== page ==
Platelet-Rich Plasma (PRP) Therapy

Platelet-Rich Plasma (PRP) therapy is an innovative treatment that uses the body’s own
cells to relieve pain and promote healing of certain musculoskeletal conditions.
Many professional players and hundreds of recreational athletes have undergone the relatively simple procedure with impressive results.  As part of our ongoing commitment to providing patients with leading edge treatment options, Orthopedic Specialists is currently offering this breakthrough treatment.

Injuries PRP is used to help

Although PRP therapy has been used for over twenty years in many different fields of medicine, such as cardiac surgery, oral surgery, dentistry, and peridontal implants, it has only started to get the recognition in recent years of it’s benefits in orthopedics. By using the body’s own blood cells, PRP therapy naturally stimulates and accelerates soft tissue healing and regeneration in certain soft tissue injuries and conditions, including:

  • Shoulder pain:  Rotator cuff tendinosis/tendonapathy, tricep tendonitis
  • Arm Pain:  Biceps tendonitis, elbow tendonities/tendonosis (tennis elbow), wrist tendonitis
  • Hip pain:  Trochanteric Bursitis, hamstring tendonitis, quadriceps tendonitis
  • Knee pain:  Anterior cruciate ligament (ACL) injuries, patella tendinosis (jumper’s knee)
  • Ankle pain:  Achilles tendinosis

The body’s first response to an injury is to deliver platelets and other components in our blood supply to the injured area. These platelets release a variety of growth factors that promote healing.  In PRP therapy, a much higher concentration of platelets and growth factors compared to our normal blood supply are injected directly into the injured area boosting the body’s ability to heal and repair tissue. Preliminary studies have demonstrated that PRP therapy is associated with a reduction in pain and faster healing, and has decreased risks and costs as compared to surgical alternatives. In addition, because you are using a patient’s own blood, there is no risk of rejection or disease transmission.  As with any injection into the body, there is always a small risk of infection, however it is very rare.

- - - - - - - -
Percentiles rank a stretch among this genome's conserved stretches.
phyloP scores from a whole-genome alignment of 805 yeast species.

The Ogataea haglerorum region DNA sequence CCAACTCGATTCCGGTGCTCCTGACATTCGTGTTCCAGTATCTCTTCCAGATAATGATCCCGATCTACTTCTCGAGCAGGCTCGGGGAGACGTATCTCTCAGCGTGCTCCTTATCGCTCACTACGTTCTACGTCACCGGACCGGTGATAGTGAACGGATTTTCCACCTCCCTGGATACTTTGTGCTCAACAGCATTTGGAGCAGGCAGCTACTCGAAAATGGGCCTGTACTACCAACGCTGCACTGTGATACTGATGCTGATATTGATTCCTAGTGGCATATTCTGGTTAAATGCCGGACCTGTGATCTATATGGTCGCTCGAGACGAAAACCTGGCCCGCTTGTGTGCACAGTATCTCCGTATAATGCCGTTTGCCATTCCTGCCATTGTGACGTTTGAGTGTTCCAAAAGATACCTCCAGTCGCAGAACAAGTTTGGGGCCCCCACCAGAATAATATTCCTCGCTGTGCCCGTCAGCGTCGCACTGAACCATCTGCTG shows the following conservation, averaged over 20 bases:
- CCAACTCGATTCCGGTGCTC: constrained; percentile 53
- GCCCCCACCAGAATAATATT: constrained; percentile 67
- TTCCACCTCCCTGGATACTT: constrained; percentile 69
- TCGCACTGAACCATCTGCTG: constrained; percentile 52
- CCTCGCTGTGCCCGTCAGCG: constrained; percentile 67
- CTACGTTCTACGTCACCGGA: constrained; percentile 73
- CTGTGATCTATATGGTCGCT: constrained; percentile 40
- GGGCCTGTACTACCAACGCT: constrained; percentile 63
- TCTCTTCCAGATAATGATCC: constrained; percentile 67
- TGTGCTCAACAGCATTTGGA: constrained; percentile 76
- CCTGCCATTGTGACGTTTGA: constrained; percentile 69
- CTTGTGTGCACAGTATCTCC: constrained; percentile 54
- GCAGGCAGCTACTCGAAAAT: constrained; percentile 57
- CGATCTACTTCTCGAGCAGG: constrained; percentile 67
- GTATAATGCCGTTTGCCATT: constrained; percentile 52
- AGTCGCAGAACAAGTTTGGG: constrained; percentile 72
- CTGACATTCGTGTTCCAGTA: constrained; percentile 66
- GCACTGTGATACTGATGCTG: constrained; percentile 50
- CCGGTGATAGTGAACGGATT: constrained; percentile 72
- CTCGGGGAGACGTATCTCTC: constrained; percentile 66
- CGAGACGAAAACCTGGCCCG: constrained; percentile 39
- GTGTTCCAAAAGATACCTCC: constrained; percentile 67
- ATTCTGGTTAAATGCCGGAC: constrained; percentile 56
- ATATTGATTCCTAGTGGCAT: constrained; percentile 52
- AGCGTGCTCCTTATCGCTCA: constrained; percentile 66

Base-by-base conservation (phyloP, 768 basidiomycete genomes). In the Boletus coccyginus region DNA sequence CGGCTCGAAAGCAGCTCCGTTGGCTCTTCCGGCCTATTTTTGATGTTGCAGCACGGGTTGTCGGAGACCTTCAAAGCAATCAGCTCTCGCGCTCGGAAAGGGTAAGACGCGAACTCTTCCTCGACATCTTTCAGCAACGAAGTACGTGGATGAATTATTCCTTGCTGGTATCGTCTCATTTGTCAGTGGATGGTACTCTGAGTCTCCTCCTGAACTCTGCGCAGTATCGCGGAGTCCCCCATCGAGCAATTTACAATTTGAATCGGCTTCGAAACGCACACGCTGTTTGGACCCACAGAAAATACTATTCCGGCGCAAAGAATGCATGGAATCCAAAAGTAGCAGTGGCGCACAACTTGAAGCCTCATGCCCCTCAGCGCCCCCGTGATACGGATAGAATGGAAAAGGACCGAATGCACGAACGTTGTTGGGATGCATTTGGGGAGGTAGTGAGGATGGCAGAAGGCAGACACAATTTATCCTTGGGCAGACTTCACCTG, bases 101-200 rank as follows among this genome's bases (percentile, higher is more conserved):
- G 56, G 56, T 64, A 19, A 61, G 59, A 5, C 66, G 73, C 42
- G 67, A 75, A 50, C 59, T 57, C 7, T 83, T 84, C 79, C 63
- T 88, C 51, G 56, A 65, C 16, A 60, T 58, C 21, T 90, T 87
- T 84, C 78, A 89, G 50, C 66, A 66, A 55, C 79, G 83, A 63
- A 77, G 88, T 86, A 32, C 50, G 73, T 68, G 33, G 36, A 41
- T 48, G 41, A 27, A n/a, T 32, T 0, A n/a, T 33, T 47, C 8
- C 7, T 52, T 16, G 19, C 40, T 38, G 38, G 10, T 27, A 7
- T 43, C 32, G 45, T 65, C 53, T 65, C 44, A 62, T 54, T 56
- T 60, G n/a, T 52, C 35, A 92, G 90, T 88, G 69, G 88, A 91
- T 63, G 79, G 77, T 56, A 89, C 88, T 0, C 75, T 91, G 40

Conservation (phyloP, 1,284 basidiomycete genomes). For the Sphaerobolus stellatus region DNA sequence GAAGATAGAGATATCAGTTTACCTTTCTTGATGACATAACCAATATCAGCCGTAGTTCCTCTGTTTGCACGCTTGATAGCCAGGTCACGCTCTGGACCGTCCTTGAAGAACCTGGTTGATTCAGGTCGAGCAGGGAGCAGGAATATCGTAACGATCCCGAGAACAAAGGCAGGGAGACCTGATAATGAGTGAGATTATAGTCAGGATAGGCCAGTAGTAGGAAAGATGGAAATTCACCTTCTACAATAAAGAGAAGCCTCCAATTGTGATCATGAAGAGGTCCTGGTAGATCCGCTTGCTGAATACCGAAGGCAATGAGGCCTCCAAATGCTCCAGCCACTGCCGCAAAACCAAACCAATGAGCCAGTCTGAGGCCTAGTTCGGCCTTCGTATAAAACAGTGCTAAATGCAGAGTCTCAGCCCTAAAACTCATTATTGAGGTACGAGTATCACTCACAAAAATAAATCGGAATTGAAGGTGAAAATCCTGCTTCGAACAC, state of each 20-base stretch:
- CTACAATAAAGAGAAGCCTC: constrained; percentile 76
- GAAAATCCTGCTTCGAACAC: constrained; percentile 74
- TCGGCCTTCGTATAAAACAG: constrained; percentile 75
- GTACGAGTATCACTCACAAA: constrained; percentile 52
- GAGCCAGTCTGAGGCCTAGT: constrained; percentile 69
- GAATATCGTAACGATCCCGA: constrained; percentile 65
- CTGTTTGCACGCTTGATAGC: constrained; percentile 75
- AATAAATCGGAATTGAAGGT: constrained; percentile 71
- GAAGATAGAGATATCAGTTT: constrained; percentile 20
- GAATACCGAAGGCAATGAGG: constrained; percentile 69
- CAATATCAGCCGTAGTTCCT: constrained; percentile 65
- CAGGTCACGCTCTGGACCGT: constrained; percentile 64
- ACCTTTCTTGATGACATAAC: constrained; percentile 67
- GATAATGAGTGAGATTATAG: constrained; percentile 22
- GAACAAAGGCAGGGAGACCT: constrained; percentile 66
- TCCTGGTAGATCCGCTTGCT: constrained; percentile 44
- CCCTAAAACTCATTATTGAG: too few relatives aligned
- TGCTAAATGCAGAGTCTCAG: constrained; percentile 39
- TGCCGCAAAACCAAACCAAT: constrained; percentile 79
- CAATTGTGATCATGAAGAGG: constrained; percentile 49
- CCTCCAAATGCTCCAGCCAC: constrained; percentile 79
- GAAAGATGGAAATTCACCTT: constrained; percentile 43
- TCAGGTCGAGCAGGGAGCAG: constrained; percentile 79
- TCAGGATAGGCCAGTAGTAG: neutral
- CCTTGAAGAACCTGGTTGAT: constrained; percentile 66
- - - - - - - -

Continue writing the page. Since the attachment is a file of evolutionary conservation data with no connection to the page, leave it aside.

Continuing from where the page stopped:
How PRP works

PRP injections is an in-office procedure that involves obtaining a small sample of a patient’s blood, which is drawn similar to a lab test sample. The blood is then spun at high speeds in a centrifuge, which separates the platelets from the other blood components. (Orthopedic Specialists uses the FDA-approved MTF Sports Medicine Cascade System). The concentrated platelet-rich plasma is then injected into and around the site of injury, which appears to initiate the body’s own instinct to repair damaged tissue. The procedure is done with the use of ultrasound guidance to more accurately determine the proper location for the injection. The entire procedure takes approximately 45 minutes from beginning to end.

Pre and Post Procedure Information

It is highly recommended for one week prior to the procedure to discontinue the use of nonsteroidal antiinflammatory medications (NSAIDs), such as aspirin, ibuprofen-containing products, such as Motrin® or Advil®, and naproxen (Aleve®), as they may adversely affect the treatment outcome. Following the procedure, some localized soreness may occur, as with any injection. Some patients do report increased pain in the treatment area during the following week due to the accelerated healing process, this can be addressed with ice, heat, elevation, and acetaminophen (tylenol). As with any procedure, patients are encouraged to contact the office with any questions or concerns they may have. We recommend not overexerting the area once the procedure is done and for the rest of the evening to allow the concentrated platelets to adhere to the injured area. Most patients can expect to return to their jobs and light activities the following day after the treatment.  Many people report significant or even complete relief after the first injection however up to three injections may be administered within a 6-month period if needed.

Currently, many insurance companies do not cover PRP Therapy, as it is still considered by most to be “experimental”; however, researchers are optimistic that larger studies of its use in the treatment of joints, spine, bones and tendons will convince insurance companies to pay for this treatment. In fact, many physicians and researchers speculate that PRP Therapy may become part of the standard treatment protocol for many musculoskeletal conditions before surgical treatment is warranted. At this time, PRP Therapy is offered to patients either on a cash basis or patients that have an insurance which will pre-authorize payment.

PRP Articles

Cascade PRP Brochure (91KB PDF)
www.platelettherapy.com
www.nytimes.com
www.scientificamerican.com
www.orthosupersite.com